It never fails. A couple weeks of declining markets and everybody becomes bearish. “New bear market unfolding,” “An end has a start,” or “More evidence of a global bear market” are just some of the headlines I’ve read in the past week. How did we go from bullish to bearish in such a short time period? I’ve been in this business long enough to recognize the fear and flight behavior of most human beings, including me. I’ve written in the past that humans are not cut out to invest from a behavioral point of view. Our cellular memory, going way back to the caveman, tells us that when a bear enters your cave, you run and run hard. Fast forward to today. The markets dropped 6% or so in a relatively short time, then rebounded erasing about half of the decline, only to fall again. We have all been here before, most notably in February and March of this year, but that little guy that sits on our shoulder keeps whispering “This time it’s different. This could be the Big One.” Am I right? Sure, there are challenges facing the financial markets over the next few months. The trade war that isn’t. Higher interest rates, due to the Fed tightening. Worries concerning global growth. After all, didn’t the International Monetary Fund (IMF) just cut its forecast for global growth this week for next year from 3.9% to 3.7%? They also reduced their estimates for 2018 and 2019 U.S. economic growth to 2.9% and 2.5%, respectively. Over in Europe, Italy’s populist politicians are insisting on spending more than they have,...

October sell-off arrives on schedule

Right about now, most investors are feeling sick to their stomachs. All three averages have plummeted this week and the selling does not appear to be over. We have all been here before. This time is no different. Saying “I told you so” doesn’t help. I’ve been preparing you for this downside move for weeks. Now that it’s here, what can we expect in the days and weeks ahead? By Monday, the month will be half over, but the third quarter earnings season has just begun. I have already discussed my warning that while earnings and sales will still be decent, they will not be as good as the last two quarters. In short, we are past peak earnings for this cycle. A week ago, this might have been an excuse to sell. Instead, investors decided to jump the gun and sell on the expectations that earnings won’t be as stellar as last quarter. That sets us up for the question–Will they, therefore, buy on the news? Another issue we have addressed: that markets usually decline just prior to the mid-term elections. Like clockwork, this has occurred once again. As voters head for the polls on November 7, it appears that the Republicans may lose the House. No surprise there, the ruling party almost always loses one or both Houses in a mid-term year. Finally, the trade war continues and with it the uncertainty around earnings, the global economy and China. Wednesday night the Chinese market declined by over 5%. For the year, it is down much more (33%). Chinese leaders, unlike other foreign politicians, are hanging tough for...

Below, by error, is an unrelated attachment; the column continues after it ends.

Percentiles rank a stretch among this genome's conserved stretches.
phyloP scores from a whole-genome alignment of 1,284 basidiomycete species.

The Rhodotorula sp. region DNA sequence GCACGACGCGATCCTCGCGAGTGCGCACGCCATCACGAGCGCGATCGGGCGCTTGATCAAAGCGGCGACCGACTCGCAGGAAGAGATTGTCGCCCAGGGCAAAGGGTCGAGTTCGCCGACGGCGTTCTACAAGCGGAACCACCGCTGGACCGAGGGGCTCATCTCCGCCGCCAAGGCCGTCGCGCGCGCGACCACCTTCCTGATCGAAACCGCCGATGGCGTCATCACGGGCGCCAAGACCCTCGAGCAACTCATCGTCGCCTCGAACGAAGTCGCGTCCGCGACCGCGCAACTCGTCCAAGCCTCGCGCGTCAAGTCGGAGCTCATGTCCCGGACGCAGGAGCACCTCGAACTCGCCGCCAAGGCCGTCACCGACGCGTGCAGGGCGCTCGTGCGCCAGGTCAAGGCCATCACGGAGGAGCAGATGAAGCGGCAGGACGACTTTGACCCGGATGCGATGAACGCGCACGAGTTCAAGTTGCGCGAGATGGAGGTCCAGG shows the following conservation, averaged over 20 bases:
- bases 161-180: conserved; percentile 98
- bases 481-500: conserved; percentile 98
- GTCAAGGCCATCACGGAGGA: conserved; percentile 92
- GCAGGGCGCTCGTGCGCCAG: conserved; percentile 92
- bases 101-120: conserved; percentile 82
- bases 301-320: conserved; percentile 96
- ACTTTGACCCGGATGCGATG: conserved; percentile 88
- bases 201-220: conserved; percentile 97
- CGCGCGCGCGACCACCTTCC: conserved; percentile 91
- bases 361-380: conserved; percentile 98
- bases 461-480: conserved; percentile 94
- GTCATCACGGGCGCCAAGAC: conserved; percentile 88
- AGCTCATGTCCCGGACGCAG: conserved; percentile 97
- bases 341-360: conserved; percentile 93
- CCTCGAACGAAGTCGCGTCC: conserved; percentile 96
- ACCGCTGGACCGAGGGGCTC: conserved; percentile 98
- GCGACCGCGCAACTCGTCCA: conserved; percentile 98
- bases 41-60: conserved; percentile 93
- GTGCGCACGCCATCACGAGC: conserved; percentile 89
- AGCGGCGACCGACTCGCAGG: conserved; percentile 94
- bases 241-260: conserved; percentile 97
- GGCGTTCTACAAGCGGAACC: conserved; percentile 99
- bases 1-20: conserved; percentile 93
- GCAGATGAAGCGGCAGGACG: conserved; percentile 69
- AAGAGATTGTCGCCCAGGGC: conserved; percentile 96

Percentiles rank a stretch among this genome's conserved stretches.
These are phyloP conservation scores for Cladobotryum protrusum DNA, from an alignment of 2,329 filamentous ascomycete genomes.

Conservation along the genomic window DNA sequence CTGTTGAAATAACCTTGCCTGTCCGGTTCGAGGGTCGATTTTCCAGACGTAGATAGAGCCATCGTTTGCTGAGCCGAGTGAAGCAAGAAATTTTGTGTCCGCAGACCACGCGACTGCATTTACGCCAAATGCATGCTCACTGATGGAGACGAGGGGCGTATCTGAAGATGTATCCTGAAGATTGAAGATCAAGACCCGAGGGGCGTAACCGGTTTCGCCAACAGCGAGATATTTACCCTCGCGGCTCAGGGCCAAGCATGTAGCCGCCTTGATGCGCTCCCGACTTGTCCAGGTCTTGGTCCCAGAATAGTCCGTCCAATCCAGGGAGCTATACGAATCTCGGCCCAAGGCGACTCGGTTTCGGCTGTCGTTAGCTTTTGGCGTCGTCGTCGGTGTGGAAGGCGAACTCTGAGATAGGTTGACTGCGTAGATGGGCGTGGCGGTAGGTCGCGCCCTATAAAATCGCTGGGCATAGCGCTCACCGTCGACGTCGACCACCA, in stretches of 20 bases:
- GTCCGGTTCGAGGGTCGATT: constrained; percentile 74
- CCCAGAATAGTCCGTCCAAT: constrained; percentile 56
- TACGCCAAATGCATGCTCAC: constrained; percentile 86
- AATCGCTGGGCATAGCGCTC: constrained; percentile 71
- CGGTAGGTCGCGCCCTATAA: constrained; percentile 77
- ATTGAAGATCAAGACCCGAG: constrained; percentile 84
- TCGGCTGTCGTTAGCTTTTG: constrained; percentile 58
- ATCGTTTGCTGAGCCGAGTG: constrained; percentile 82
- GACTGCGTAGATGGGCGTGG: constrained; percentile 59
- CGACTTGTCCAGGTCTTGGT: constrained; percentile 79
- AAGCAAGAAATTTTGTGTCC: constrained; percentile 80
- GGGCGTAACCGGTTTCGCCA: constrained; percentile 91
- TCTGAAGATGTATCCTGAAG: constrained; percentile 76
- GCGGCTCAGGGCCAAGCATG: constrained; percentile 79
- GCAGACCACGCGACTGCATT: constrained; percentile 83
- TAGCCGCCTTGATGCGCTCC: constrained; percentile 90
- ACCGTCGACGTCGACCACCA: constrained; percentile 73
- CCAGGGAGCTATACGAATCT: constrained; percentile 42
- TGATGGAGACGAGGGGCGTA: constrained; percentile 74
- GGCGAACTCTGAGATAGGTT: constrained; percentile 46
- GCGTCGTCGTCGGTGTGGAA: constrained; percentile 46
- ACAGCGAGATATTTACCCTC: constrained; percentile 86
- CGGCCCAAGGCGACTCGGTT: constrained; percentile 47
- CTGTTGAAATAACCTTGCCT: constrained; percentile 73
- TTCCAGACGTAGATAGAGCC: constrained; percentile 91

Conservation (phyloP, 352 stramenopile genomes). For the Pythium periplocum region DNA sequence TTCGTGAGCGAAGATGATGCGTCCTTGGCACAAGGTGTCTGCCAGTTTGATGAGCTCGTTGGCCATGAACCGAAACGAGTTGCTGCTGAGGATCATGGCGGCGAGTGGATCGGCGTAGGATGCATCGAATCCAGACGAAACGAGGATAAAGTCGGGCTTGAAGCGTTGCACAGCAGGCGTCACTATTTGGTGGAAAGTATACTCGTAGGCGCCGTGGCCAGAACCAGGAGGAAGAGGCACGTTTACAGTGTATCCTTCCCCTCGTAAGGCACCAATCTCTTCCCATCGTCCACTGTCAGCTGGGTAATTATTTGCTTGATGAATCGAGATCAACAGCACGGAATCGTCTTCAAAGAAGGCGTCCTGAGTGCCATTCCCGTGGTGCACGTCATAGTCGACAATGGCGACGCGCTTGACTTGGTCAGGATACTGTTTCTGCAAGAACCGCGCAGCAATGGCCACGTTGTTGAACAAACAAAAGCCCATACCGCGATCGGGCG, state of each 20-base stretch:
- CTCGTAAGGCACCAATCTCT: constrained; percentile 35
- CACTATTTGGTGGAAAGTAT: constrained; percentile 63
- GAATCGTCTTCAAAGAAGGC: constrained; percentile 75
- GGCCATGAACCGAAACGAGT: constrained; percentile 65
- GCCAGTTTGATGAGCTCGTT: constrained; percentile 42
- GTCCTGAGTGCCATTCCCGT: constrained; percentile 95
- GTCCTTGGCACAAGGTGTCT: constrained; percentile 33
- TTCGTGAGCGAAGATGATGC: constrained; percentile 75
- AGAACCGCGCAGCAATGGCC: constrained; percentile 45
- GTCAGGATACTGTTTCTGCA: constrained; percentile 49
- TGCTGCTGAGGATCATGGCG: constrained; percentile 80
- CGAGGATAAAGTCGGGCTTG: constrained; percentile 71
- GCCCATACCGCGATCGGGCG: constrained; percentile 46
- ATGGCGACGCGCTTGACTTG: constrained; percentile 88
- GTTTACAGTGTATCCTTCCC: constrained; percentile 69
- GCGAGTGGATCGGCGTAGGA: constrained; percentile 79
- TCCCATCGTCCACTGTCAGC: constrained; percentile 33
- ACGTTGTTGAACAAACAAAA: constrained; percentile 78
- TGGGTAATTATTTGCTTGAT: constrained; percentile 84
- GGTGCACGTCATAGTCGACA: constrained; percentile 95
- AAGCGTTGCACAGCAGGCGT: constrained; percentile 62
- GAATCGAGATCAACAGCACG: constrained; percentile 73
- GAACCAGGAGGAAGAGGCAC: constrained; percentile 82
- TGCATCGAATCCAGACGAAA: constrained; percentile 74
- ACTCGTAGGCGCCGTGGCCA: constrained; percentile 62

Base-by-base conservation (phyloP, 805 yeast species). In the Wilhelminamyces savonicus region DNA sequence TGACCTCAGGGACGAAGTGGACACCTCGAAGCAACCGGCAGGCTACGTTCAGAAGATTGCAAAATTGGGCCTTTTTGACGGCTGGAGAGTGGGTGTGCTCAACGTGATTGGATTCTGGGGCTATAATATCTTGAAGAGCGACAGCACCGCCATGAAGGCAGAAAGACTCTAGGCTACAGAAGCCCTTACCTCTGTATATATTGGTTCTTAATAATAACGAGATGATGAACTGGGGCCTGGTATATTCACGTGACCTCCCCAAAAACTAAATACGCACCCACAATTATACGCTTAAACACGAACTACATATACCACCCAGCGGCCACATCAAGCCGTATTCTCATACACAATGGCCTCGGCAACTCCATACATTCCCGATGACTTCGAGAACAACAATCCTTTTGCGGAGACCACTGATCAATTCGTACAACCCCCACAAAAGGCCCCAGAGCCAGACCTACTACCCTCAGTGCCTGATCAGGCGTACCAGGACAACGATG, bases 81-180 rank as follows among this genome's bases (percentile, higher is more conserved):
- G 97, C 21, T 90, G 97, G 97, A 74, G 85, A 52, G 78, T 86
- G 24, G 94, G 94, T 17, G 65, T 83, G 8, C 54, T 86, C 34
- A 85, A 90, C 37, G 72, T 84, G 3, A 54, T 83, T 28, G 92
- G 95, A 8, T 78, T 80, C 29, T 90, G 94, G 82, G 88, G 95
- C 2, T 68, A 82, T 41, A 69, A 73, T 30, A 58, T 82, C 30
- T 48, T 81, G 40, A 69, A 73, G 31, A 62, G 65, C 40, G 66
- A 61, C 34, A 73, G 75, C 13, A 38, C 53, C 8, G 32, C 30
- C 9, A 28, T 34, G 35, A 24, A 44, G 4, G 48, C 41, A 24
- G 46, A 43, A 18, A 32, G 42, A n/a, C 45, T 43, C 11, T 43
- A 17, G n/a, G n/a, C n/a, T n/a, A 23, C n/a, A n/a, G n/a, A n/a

Will China be next?

  After this week’s trade deal between the U.S., Mexico, and Canada, investors are waiting to see if China will now come to the table. What would it take for that to happen? Mid-term elections could be the trigger. It wouldn’t surprise me to see a deal before November–since the polls appear to favor the Democrats. Trump’s tariff offensives, while supported by most of his base, are deeply disturbing to those who are feeling the brunt of foreign trade retaliation. Farmers, for example, and blue-collar workers in certain steel–related industries, are suffering. Many of them are also part of the 39% minority of Americans who support Donald Trump and his presidency. These predominantly white, uneducated voters might be swayed to vote against the GOP because of these tariffs’ issues. That could mean a drubbing for the ‘Grand Ole Party’ come November. A deal with China, even one that does little but save face, might be preferable to the president and his party than a big loss in the election booths. If one examines the successful deals the president and his men have negotiated thus far, we see some minor changes in the trade terms, but certainly not the massive overhaul in trade terms we have been promised practically every day for well over two years. Minor fiddling around with auto manufacturing content, and $40 million worth of reductions in Canadian barriers to milk imports (think American farm voters) is not a major overhaul of NAFTA. We have essentially cosmetic changes similar to those announced last week as part of the South Korea/U.S. trade agreement. It appears to me that...